During the board of supervisors’ regular meeting this week, county administrator Gary Franks, who oversees the county’s budgeting, warned the board that if its current level of spending continues, they would be overdrawn by the time January rolls around.
“If spending keeps on going as it has … we’ll be almost $200,000 overdrawn,” Franks told the board.
The overexpenditures are spread across most, if not all, county departments. No one single expense has put the county in this position, Franks said; chipping away at the budget in small pieces still, eventually, leaves a big hole.
“You don’t realize how much is being spent until you look at it [all at once],” said Linda Byrd, who helps manage the county’s purchases. “You can’t spend $400,000 every month when we only have $200,000 budgeted.”
Just like a personal budget, if the board doesn’t have enough money in the bank to cover its necessary expenses — in this case, paying its employees — the board will have to take out a loan to cover the cost.
“You’ll have to borrow that money,” Franks explained.
County finances have to cruise through the last few months of the year because of tax collections in the late fall. They resume again in January, but the county has to make do with its cash on hand until then.
According to Byrd, supervisors are simply approving too many expenses. Currently, department heads aren’t permitted to make any purchases without first receiving approval from a county supervisor. The problem is, too many purchases are being approved.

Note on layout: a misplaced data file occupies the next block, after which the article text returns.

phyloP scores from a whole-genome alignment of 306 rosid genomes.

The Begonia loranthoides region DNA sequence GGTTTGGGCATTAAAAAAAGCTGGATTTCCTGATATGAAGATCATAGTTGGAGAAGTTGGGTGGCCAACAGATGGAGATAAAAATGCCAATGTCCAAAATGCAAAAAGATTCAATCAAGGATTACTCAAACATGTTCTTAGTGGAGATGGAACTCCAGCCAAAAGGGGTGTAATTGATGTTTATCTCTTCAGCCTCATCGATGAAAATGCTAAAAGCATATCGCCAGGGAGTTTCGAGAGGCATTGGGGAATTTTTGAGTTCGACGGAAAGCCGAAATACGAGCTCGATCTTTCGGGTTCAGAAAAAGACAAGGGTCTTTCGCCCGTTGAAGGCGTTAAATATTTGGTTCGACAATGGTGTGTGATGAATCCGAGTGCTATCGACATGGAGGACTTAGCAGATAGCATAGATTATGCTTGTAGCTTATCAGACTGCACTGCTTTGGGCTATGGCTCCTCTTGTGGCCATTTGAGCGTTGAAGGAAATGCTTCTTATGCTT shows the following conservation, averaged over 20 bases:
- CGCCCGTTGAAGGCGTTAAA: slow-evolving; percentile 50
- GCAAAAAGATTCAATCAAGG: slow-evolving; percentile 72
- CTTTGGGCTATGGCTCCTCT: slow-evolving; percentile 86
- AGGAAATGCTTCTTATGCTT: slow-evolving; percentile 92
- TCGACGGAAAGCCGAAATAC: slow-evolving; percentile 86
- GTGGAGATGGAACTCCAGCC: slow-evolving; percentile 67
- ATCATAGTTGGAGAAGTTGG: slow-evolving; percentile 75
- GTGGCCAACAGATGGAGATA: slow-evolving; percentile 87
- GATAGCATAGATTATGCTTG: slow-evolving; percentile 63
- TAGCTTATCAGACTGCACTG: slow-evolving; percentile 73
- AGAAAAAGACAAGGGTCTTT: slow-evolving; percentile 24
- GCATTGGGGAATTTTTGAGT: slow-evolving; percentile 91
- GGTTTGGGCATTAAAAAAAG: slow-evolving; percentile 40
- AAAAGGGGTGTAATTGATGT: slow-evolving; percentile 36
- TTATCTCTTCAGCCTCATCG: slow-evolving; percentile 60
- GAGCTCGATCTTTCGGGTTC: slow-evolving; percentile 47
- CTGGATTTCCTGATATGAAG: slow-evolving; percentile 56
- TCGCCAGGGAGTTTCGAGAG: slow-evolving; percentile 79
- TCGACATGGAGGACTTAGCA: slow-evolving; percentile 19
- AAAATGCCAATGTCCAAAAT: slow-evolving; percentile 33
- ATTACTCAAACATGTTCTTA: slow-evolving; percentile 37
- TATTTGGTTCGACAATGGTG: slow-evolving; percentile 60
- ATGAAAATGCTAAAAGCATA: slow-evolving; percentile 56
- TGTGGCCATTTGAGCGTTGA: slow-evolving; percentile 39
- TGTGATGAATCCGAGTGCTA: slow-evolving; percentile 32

Not that all of these expenditures are frivolous — far from it. Many included repairs to county buildings or equipment purchases.
As several supervisors stated, a dollar doesn’t stretch as far as it once did.
“We have to remember, everything we deal with has doubled or tripled in price,” said Supervisor Cecil “Ike” Johnson.
Both Byrd and Franks agreed that just because something needs replacing doesn’t mean the county can necessarily afford it immediately. Franks petitioned the board to be more selective in its purchases for the time being.
“I wouldn’t spend any more money,” Franks said, adding that if an expense isn’t imperative to the operation of a department, put it on hold. “If it can be delayed, delay it … At least until mid-January. Not that the budget will be any better by then, but at least we’ll have some money.”
Supervisors agreed to watch expenditures from this point forward.
Said Supervisor Eric “Tiny” Hughes, “It’s hard to hear [this kind of thing], but you’ve got to hear it if you’re doing it.”
Ozark polls may move
Ozark community voters may see a change in their polling location next year.
Election commissioners have requested the county board move the Ozark community’s polling location — currently Ozark Baptist Church — to the Kirkville Community Center.
If approved, the change will affect approximately 134 registered voters. The proposed polling location is approximately five miles driving distance from the current location.
The written request was signed by three of the county’s five current election commissioners. Those who didn’t sign it will be leaving office next year, when the change would take place.
But according to board attorney Bo Russell, the request may not pass approval from the Mississippi Department of Justice, which must give the OK for any polling location changes.
“If you send that request up there with two names left blank, the Department of Justice isn’t going to sign off on it,” Russell told the board. “They’ll red flag it.”
Russell recommended that the request should be held until the beginning of the year, when the new commissioners take office and can add their names to the request. The board agreed.
“It would be better to wait until after the first of the year,” Supervisor Hughes said.